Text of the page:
He added: "We've now had significant negotiations; they have abided by freezing their program and, in fact, reducing their stockpile of [] weapons-grade nuclear material."


His comments put the US right wing and AIPAC supporters in a predictable tizzy.


"The commander-in-chief of the planet's mightiest army, the leader of the world's largest economy", sitting down at his desk, chin in hand, trying to come up with just the right words to persuade Ayatollah Ali Khamenei to make nice with America, time and again, "even after his letters prompt a combination of silence and scorn" according to a CNN commentary.


Cal Thomas, a virulent pro-Zionist and fully paid-up member of the 'Israel right-or-wrong' club added this: "Given the Obama administration's horrible record in the Middle East – treating Israel as an enemy and Islamic dictatorships as potential friends – things don’t look good for an agreement that will curtail or reverse Iran's pursuit of nuclear weapon."


They – the rightwing and Netanyahu echo-chamber crowd – may feel that the sweeping Republican victory in last week’s midterm elections has empowered them to frustrate or even scuttle altogether any potential deal with Iran. Indeed, much of the president’s agenda has been blocked by Republicans who insist that, "Obama is throwing Israel under the bus".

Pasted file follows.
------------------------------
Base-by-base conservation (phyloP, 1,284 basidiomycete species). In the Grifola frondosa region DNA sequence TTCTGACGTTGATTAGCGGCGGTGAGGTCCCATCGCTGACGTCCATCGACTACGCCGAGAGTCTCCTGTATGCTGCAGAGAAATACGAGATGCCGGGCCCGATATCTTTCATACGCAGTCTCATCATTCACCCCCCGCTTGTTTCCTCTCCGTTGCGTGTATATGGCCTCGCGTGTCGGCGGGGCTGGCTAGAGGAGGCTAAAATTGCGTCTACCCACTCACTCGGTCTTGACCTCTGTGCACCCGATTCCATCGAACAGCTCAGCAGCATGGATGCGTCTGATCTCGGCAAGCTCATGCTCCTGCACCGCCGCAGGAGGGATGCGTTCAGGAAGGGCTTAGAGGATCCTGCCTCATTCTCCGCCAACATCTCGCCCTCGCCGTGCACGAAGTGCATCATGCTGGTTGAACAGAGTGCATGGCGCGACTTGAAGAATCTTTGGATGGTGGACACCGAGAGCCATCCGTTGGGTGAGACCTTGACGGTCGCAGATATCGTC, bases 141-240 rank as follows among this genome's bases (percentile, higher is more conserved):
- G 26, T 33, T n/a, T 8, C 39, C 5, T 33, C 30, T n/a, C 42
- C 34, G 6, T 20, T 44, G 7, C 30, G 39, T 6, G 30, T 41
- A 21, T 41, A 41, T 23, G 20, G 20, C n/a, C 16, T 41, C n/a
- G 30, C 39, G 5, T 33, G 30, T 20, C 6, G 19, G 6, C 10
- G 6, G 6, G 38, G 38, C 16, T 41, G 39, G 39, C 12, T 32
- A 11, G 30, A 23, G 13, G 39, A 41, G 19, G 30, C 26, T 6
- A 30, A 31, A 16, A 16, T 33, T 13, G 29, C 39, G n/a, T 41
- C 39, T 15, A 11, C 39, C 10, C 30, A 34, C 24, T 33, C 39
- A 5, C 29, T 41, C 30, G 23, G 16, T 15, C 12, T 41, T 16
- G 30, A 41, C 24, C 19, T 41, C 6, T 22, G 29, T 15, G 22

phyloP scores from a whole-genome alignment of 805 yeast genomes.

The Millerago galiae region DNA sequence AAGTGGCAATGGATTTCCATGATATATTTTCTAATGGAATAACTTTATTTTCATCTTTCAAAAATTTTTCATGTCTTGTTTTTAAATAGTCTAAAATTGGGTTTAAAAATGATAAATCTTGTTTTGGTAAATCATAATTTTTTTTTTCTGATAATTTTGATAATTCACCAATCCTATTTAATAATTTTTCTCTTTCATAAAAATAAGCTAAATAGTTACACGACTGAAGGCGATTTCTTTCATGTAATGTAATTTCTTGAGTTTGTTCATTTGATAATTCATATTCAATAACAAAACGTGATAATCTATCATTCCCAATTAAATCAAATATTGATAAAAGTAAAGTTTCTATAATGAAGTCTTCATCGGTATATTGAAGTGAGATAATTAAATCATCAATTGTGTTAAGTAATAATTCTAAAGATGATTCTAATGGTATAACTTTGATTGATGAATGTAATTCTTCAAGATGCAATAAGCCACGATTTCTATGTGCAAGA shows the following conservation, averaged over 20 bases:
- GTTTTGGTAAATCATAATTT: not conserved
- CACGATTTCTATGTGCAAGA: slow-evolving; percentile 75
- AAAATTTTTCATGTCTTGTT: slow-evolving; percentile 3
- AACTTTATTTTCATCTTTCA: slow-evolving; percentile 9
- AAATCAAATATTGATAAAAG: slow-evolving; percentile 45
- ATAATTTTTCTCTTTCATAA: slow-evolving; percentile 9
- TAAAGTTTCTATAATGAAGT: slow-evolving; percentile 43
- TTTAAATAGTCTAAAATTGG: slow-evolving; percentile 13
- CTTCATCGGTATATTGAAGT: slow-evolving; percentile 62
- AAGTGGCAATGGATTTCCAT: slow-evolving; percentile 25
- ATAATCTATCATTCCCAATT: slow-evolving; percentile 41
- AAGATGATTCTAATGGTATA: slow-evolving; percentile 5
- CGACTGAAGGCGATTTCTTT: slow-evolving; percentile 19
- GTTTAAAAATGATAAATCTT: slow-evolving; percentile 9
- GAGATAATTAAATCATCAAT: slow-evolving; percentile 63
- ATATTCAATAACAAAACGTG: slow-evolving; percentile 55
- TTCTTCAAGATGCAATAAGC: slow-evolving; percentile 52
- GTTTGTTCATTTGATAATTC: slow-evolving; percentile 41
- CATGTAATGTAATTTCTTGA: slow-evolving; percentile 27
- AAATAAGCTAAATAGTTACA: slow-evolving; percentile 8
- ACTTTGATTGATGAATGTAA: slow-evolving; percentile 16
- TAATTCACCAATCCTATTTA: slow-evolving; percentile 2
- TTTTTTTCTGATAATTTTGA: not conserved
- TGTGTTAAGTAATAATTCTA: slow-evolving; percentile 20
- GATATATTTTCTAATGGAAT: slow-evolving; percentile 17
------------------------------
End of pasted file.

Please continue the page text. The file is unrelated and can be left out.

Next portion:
They know their complaints about Obama’s right to waive sanctions on Iran are misleading. They are the ones who passed the sanctions legislation in 2010 and 2011, waiver and all. They also know that only Congress can lift sanctions permanently, a feat that seem more unlikely today than a week ago. Those opposed to a deal with Iran keep citing reports alleging that the West is already proposing to allow Iran a level of nuclear enrichment that would have been unthinkable in the recent past, while accusing Obama of crossing the line with his recent letter to Khamenei (allegedly) suggesting a linkage between a nuclear agreement and cooperation between Washington and Tehran in fighting IS.


All this noise notwithstanding, this administration seems squarely intent on reaching a deal with Tehran, one that will see sanctions against Iran lifted in exchange for a verifiably non-nuclear armed Iran.


Sure, two days of "tough talks" in Muscat to limit Iran's nuclear program did not seem to achieve much. US officials resisted describing how much (or how little) progress was made during the high-level discussions between US Secretary of State John Kerry, European Union policy adviser Catherine Ashton and Iranian Foreign Minister Javad Zarif.


But there is plenty of time left between now and November 24, the deadline for negotiations to yield fruit that was established last July. And if a deal is not reached then, past record suggest the talks will be extended for several weeks, perhaps months.


Here is why: A deal would see Iran limit its uranium enrichment level to such a degree that it could not build any nuclear weapons. In return, Iran will be freed from what are suffocating economic sanctions. In addition, the US and Iran can enlist each other’s help to defeat the IS group.


It is win-win situation.